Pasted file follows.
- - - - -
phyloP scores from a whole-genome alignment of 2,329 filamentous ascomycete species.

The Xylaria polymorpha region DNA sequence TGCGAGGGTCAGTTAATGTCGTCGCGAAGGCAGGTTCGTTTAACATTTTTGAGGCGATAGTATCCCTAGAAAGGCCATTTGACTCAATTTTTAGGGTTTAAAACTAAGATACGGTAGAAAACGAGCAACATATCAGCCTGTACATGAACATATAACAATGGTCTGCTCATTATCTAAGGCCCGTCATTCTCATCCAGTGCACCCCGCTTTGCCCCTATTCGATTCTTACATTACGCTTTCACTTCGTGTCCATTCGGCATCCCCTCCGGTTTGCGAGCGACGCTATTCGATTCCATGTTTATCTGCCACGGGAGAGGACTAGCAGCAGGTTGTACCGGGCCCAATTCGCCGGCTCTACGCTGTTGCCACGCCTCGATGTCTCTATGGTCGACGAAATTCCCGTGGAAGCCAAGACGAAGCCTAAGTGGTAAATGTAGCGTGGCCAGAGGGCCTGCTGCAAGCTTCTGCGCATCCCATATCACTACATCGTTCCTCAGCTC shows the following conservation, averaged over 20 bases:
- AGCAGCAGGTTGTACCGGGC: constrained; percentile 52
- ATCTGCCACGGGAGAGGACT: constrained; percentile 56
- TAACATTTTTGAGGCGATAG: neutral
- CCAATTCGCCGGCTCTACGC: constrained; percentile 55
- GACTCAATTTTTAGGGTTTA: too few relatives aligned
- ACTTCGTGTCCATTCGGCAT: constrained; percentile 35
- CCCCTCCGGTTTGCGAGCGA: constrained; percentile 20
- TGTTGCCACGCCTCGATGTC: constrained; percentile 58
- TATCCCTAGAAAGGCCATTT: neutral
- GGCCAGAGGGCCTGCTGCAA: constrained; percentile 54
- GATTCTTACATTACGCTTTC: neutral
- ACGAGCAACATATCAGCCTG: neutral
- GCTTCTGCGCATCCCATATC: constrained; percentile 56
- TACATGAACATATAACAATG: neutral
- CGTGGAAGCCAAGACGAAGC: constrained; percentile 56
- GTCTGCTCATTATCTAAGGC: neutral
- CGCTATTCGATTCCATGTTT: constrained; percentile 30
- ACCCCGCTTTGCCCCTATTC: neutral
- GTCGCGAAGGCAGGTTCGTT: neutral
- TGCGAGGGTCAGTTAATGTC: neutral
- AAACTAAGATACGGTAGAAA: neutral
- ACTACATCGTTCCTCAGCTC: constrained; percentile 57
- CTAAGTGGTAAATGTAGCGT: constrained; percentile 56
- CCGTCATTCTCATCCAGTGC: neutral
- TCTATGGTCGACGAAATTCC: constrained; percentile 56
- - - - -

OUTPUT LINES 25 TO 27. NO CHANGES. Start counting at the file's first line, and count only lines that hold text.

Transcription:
- CTAAGTGGTAAATGTAGCGT: constrained; percentile 56
- CCGTCATTCTCATCCAGTGC: neutral
- TCTATGGTCGACGAAATTCC: constrained; percentile 56